Lisa Bradley said a lack of employment opportunities for military spouses and a driving desire to start a business led her and jogging partner Cameron Cruse to create R. Riveter, a handbag business that provides business opportunities for other military spouses.
Bradley said R. Riveter revives World War II cultural icon Rosie the Riveter.
“Rosies of yesterday and Rosies of today are still trying to help out,” said Bradley, referencing the iconic representative of American women who contributed to the war effort with a “We Can Do It” attitude. “We try to inspire military spouses to step out and start their own businesses.”
Public-relations coordinator Kellie Dudley said the original Rosies took factory jobs normally performed by men, and many worked with munitions and war supplies. She said R. Riveter’s independent contractors are either Riveters — military wives who make and assemble parts for specially-designed handbags — or Rosies — military wives who help promote and sell the bags.
“Moving every two or three years makes it difficult for military spouses to create a resume’ to be proud of or one that employers would notice,” Dudley said. “After much discussion and trepidation over careers, we decided it was time to quit complaining and do something about it. We wanted to create an outlet for others and somehow provide the security and self-reliance of a full-time job, one that would be as mobile and as flexible as the military lifestyle demands we be.”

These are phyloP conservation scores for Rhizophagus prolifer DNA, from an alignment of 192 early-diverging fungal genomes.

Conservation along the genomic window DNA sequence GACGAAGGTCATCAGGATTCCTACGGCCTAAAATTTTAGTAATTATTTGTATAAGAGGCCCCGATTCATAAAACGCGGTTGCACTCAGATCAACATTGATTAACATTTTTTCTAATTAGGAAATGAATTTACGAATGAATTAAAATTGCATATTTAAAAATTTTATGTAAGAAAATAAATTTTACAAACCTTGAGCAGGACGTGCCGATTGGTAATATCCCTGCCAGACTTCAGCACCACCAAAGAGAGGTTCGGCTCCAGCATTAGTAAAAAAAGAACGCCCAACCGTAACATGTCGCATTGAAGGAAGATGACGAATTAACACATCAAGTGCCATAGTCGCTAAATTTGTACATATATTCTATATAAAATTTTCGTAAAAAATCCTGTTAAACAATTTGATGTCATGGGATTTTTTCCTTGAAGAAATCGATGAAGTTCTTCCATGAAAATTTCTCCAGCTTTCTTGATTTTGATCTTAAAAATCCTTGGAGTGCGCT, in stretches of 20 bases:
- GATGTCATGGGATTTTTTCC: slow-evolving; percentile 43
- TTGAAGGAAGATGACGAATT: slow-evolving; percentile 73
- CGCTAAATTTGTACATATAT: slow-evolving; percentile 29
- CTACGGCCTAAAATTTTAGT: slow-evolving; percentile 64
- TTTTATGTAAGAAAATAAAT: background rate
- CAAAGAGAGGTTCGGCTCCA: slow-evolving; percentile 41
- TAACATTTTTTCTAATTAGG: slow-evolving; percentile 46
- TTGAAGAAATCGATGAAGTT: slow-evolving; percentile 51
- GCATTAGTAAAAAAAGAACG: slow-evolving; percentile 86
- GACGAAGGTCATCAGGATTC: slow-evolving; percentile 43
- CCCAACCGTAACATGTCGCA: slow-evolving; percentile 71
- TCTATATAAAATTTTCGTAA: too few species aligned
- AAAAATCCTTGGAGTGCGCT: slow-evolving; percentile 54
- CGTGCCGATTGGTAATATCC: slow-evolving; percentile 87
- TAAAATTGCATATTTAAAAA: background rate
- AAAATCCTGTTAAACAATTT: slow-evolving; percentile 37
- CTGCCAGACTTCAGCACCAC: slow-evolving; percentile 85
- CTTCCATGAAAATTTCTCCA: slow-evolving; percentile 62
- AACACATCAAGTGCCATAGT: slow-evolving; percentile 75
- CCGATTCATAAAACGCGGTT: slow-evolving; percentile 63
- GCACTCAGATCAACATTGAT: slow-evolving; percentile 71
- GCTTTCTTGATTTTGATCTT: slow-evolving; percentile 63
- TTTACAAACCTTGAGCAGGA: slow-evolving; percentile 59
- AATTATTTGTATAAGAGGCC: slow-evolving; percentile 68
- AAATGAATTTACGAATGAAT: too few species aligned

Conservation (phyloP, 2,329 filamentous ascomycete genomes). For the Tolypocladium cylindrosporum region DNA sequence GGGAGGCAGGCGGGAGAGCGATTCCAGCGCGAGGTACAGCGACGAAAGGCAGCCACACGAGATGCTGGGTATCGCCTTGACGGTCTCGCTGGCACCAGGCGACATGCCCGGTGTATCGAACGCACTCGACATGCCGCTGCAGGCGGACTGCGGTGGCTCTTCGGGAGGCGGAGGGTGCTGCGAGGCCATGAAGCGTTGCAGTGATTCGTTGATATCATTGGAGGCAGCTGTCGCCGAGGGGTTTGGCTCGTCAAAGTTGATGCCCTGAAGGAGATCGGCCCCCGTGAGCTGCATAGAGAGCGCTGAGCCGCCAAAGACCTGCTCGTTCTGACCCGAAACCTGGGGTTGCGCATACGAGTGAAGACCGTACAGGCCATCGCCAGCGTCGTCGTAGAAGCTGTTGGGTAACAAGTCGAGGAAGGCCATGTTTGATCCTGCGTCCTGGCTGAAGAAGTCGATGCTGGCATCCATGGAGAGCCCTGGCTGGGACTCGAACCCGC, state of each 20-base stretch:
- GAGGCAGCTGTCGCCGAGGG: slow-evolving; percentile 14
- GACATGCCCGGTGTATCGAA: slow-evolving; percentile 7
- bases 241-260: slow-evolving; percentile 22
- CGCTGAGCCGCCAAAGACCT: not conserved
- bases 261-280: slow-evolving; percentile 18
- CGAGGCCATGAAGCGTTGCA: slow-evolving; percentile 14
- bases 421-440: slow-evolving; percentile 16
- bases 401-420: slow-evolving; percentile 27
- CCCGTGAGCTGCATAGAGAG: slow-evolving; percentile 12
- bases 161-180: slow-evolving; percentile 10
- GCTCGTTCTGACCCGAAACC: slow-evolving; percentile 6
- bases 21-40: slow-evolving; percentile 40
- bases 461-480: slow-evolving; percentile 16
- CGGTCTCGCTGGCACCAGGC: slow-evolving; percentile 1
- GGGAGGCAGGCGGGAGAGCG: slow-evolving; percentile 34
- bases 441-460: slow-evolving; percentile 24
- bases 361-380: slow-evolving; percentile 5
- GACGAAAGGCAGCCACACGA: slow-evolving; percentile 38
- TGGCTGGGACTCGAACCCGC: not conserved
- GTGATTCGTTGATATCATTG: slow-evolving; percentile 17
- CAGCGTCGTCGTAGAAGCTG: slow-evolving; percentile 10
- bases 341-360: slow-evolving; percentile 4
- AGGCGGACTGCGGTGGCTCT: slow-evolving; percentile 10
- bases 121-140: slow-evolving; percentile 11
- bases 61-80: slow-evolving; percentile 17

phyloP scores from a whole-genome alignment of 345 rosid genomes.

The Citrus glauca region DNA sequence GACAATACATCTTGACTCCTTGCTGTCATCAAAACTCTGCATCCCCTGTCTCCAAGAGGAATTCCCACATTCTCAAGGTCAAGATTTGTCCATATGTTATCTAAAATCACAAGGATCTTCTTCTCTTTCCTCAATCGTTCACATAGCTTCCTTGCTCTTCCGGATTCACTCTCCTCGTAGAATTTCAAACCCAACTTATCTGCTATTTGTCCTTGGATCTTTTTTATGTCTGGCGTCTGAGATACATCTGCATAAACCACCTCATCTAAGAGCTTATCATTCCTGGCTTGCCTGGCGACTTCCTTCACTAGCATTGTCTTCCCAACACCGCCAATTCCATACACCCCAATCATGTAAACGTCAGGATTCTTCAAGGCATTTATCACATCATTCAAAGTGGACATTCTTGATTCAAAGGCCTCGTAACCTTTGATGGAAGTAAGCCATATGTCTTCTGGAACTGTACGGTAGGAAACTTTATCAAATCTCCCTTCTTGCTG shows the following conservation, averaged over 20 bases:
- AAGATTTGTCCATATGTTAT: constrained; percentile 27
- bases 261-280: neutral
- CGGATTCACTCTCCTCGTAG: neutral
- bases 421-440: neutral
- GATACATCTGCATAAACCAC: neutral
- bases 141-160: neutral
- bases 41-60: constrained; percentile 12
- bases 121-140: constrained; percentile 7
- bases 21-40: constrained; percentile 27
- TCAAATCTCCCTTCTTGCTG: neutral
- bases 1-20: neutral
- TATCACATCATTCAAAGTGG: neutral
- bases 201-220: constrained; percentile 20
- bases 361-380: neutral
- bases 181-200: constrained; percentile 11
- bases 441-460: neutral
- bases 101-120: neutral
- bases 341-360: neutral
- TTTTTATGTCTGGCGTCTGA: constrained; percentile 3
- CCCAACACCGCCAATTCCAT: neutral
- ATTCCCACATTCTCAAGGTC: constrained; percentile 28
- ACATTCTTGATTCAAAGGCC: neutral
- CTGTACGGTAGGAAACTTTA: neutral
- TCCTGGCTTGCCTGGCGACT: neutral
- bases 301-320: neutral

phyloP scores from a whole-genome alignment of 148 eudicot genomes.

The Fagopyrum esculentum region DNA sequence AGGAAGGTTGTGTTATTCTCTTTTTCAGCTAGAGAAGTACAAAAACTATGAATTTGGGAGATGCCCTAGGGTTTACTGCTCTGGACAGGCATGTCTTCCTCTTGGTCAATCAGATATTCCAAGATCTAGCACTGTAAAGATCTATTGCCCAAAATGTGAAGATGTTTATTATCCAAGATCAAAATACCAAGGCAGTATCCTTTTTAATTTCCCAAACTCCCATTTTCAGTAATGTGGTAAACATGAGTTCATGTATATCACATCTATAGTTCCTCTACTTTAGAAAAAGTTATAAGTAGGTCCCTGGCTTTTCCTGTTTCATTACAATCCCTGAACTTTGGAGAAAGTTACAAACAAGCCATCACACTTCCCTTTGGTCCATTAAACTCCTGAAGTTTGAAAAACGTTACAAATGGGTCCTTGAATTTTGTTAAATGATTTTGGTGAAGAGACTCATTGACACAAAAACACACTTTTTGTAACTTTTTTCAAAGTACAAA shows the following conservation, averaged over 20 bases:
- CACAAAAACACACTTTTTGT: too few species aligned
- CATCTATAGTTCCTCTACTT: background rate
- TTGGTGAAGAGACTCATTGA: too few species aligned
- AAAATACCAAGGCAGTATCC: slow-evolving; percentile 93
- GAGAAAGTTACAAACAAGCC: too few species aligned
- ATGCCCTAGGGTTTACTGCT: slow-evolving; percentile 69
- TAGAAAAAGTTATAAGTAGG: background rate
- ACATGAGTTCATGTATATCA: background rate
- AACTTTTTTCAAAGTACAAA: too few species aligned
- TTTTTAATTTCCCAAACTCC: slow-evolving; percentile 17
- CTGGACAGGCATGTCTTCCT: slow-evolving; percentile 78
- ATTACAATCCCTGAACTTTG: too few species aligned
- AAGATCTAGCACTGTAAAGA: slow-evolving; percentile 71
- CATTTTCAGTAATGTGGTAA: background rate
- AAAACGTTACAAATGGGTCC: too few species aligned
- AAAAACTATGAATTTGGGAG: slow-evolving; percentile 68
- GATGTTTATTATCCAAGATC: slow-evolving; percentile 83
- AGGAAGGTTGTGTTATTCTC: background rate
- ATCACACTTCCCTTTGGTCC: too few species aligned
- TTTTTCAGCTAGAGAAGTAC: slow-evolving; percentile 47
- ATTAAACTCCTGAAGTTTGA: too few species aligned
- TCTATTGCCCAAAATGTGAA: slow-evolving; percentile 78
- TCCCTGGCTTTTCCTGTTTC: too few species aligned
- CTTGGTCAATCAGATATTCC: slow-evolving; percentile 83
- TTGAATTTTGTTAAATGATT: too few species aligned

Dudley, who is stationed with her husband on Fort Stewart, said R. Riveter nationally has 14 Rosies and Riveters, all of whom work as independent contractors. So far, all Riveters were at some time stationed at Camp Merrill in Dahlonega, home of the 5th Ranger Training Battalion. She said one of their first Riveters is stationed with her husband on Fort Stewart, while another Riveter, who does graphic design work on a project-by-project basis, is stationed with her husband on Fort Benning. Bradley added that all their Rosie-models also are military wives.
All materials used to make the handbags come from recycled military uniforms, shelter halves, blankets and duffle bags, Dudley said. The parts made at various installations are shipped to Dahlonega, where they are assembled using what she called specialized equipment that can penetrate heavy fabric and hand-dyed leather.
Bradley said each handbag, which is signed by the Riveter who made it and stamped with an edition number and location, is named for a military spouse. Initially, the bags were named for the wives of influential military figures the public would recognize, like Mrs. (Ulysses S.) Julie Grant, Mrs. (Robert E.) Mary Anna Lee and Mrs. (Creighton) Julia Abrams. Recently, they’ve started naming bags after military spouses who have been influential to R. Riveter, including Mrs. Laurie Bell, 2010 Army Spouse of the Year.
As evidence that the business is “portable,” Bradley noted that her husband is no longer in the Army. As he completes his graduate degree in New York while a member of the inactive Army Reserve, she continues to work with R. Riveter.
She said R. Riveter is continually looking for military spouses of all branches to join the company as independent contractors who can use their talents to support their families and the military mission.
“R. Riveter is about forging our own path and the possibility of creating independence and purpose for military wives nationwide,” Dudley said. “(This) is something I am incredibly proud to be a part of.”
For more information, go to www.rriveter.com.